In August 2016, a baby jaguar about one year old appeared in the headlines of newspapers across the country. No one celebrated the news. It was run over on the road that connects Cañas and Liberia, near Bagaces.
The jaguar was an example of a species considered endangered in Costa Rica and already extinct in countries such as El Salvador, Chile and the United States.
The expansion of Route 1 was inaugurated a month before. The National Roadway Council called it “a first-world road.” In the original design, project developers considered more than 11 aerial and underground crossings for animals as required by the Inter-American Development Bank, which financed the project.
Esmeralda Arévalo, a geologist and one of the founders of the group Wildlife Friendly Roadways, explained that previous monitoring showed that animal crossings on this part of the road aren’t in the right places and don’t have the proper characteristics.
“For three months last year, a student from the Universidad Latina monitored the area and only one of the nine aerial crossings presented movement of animals, and it was only once,” Arévalo said.
Arévalo and director of forestry resources and wildlife for the National System of Conservation Areas (SINAC) Angel Guevara agree that the failure was the lack of a previous investigation to rigorously determine the areas with the most animal crossings.
“It’s not just about making the crossings, they have to be done well. For example, if there is jaguar presence, I can’t build a small crossing,” the biologist said.
A New Expansion
Two years later, in August 2018, the government started work again on Route 1, where the baby jaguar died, but this time a few kilometers away in the stretch that connects Cañas with Limonal (the place that connects the road to Tempisque river).
The project includes broadening the Inter-American Highway North to four lanes from two and expanding the seven vehicle bridges.
Karla Rojas, environmental manager for the project, said that the difference between this project and the previous expansion is that MOPT required studies before work began, which allowed them to reduce the impact of the roadway on wildlife.
The study showed that the violent death of animals on the highway is a daily occurrence. For six months, they counted 47 dead animals (foxes, anteaters and iguanas).
The second allowed for building and installing animal crossings at “hotspots” along the route. In other words, the areas where the majority of animals cross.
We want to make clear that the animal crossings aren’t going to guarantee that deaths won’t happen, but they’re essential to minimize the risk,” Rojas said.
In 2020, when the project is complete, there should be 14 aerial and underground crossings that they will test to guarantee their effectiveness.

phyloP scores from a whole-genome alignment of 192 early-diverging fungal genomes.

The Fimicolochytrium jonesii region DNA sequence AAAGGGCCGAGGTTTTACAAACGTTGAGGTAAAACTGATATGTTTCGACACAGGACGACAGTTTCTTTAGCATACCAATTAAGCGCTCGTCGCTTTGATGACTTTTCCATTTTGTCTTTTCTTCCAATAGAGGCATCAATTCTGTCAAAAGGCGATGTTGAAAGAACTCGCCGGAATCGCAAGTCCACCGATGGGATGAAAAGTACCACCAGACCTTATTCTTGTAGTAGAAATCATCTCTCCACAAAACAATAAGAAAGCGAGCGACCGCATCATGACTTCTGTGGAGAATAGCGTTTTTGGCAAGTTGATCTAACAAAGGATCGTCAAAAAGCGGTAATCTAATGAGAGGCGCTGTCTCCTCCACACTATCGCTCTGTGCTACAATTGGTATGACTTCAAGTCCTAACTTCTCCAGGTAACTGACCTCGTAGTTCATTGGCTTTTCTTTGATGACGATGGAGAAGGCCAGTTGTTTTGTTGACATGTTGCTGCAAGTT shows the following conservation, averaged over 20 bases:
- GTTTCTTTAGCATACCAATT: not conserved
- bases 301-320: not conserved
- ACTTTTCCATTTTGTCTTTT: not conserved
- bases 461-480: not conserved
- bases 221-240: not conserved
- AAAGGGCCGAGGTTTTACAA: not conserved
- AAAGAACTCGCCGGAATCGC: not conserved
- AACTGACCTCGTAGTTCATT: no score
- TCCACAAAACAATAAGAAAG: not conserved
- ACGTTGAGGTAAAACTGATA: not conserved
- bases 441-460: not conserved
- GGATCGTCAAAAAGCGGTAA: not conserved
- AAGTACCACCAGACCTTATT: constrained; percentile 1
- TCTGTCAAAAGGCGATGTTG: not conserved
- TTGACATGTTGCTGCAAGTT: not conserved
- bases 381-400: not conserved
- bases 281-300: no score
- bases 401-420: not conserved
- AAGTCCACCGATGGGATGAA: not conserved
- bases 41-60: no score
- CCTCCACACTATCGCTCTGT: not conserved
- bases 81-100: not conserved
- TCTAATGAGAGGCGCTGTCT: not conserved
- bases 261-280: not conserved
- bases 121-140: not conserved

MOPT’s requirement wasn’t an isolated incident. According to Rojas, from 2016 onward there has been an explicit commitment in the ministry to conduct these types of studies. They use the reference guide “Wildlife Friendly Roadways” that provides details on the steps to take in order to incorporate animal crossings in highway project designs.
Esther Pomareda, biologist at the Las Pumas animal shelter in Cañas who also co-authored the guide, said that the document is a reference point in Latin America that they started to work on in 2012 and was published in 2015.
“The guide isn’t mandatory, but MOPT took the initiative and, as of two years ago, all new projects must have that research and incorporate animal crossing designs into projects using the guide as a reference,” Pomareda said.
For example, the Cañas – Limonal expansion and the expansion of Route 32 that connects the center of the country with the province of Limón are already using the guide’s model almost fully.
The stretch of highway between Cañas and Limonal divides one of the 45 biological corridors in the country and the most extensive in the Arenal Tempisque Conservation Area (ACAT), called Howler Monkey Pass.
For Alejandro Madrigal, head of the ACAT biological corridor program, this is reason enough to pay attention to the road since the corridor is home to more than 300 species of birds, 15 of which are migratory.
We have had otter, puma and jaguar sightings. When you measure that, you realize the importance of these spaces,” he said.
Work Left to Do
Pomareda says that the animal crossings must be understood not just as allies of wildlife, but also of human life. “The fewer animals that go on the roadways the better for everyone.”
There is still a lot of work left to do. All the experts we consulted for this report agree on that.
The first point they agree on is that the Environmental Guide should be considered a mandatory document and that its implementation should be considered in the cost of the project.
They also argue that layouts they are considering for new roads also apply for the roads that are not being worked on, like the Limonal – Tempisque stretch for example.
On the other hand, for local governments to be allied with conservation is a priority. According to Pomareda, the national roadway network measures 37,000 kilometers, 30,000 of which are local roads that fall under the purview of local governments, not MOPT’s.
“There are impacts on those roads too, and the guide is a recipe that we should implement little by little,” Pomareda said.
The monitoring on roadways should be constant and not an isolated job, like it is currently, and allow for building databases through time in order to understand the movement of our animals, which is vital to saving their lives.
The research is a priority and so it is the rigor of the research”, she said.
But, maybe, the most important of all the changes and, of which we all can have control, is to be conscientious drivers, understand that the roadways are shared and that we aren’t alone on the road.